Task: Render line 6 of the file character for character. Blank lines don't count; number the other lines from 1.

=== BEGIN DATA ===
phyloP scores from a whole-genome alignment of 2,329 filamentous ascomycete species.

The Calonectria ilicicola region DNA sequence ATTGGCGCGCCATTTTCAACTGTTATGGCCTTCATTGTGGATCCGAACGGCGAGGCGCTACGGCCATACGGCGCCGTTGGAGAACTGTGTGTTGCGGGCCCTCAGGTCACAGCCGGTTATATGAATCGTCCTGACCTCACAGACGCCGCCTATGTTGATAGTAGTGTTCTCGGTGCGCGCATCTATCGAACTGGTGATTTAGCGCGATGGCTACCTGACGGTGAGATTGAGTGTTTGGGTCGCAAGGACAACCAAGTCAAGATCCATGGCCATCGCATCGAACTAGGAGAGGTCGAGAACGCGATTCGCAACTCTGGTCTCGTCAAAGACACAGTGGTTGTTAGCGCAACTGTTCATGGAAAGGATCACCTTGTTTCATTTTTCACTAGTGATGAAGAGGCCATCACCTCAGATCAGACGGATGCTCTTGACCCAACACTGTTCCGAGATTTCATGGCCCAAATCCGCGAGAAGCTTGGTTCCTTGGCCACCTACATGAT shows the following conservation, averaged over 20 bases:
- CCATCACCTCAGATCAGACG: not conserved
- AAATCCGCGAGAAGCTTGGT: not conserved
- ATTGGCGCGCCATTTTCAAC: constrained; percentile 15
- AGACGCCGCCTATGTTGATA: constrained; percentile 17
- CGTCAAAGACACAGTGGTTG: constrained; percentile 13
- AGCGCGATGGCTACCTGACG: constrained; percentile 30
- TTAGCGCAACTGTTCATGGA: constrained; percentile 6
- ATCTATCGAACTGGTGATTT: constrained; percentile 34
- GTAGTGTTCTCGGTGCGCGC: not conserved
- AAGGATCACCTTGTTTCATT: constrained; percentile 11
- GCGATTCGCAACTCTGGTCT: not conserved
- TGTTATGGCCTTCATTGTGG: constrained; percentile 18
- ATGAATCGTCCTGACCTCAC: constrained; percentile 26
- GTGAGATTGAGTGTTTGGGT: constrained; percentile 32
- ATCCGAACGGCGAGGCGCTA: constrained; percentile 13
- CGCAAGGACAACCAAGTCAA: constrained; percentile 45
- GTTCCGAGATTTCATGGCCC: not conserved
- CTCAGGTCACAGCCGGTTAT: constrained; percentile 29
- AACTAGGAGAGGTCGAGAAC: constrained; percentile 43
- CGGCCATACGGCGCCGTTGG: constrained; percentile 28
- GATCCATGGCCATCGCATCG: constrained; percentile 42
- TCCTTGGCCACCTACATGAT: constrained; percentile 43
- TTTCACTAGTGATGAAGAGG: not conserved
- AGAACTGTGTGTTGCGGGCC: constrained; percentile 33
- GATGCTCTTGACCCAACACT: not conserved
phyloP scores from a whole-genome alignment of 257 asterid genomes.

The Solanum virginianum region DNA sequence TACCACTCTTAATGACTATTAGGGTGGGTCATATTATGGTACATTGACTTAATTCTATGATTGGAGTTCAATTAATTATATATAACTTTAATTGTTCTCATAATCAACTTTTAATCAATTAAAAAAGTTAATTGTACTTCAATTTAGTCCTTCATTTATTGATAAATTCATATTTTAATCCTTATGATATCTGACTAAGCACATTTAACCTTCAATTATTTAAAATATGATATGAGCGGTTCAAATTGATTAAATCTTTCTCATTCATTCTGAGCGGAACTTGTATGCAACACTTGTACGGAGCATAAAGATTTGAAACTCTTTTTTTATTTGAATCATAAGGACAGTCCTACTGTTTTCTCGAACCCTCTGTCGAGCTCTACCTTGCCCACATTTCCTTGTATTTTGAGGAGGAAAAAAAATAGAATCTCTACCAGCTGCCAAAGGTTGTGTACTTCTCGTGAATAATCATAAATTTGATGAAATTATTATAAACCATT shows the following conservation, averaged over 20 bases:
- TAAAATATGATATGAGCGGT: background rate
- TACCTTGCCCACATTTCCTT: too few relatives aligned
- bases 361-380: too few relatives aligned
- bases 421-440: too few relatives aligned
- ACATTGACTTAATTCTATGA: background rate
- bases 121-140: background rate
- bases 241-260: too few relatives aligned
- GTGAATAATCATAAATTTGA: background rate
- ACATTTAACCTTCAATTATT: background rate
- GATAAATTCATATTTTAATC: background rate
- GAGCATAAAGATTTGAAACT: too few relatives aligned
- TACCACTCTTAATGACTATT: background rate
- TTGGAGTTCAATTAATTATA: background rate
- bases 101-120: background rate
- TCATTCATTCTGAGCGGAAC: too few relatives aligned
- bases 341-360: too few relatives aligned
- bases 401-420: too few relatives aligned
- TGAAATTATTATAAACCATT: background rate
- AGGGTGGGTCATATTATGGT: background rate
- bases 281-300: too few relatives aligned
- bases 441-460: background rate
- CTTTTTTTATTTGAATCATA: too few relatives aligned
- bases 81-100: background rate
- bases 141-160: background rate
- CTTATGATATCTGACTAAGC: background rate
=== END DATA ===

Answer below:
- AGACGCCGCCTATGTTGATA: constrained; percentile 17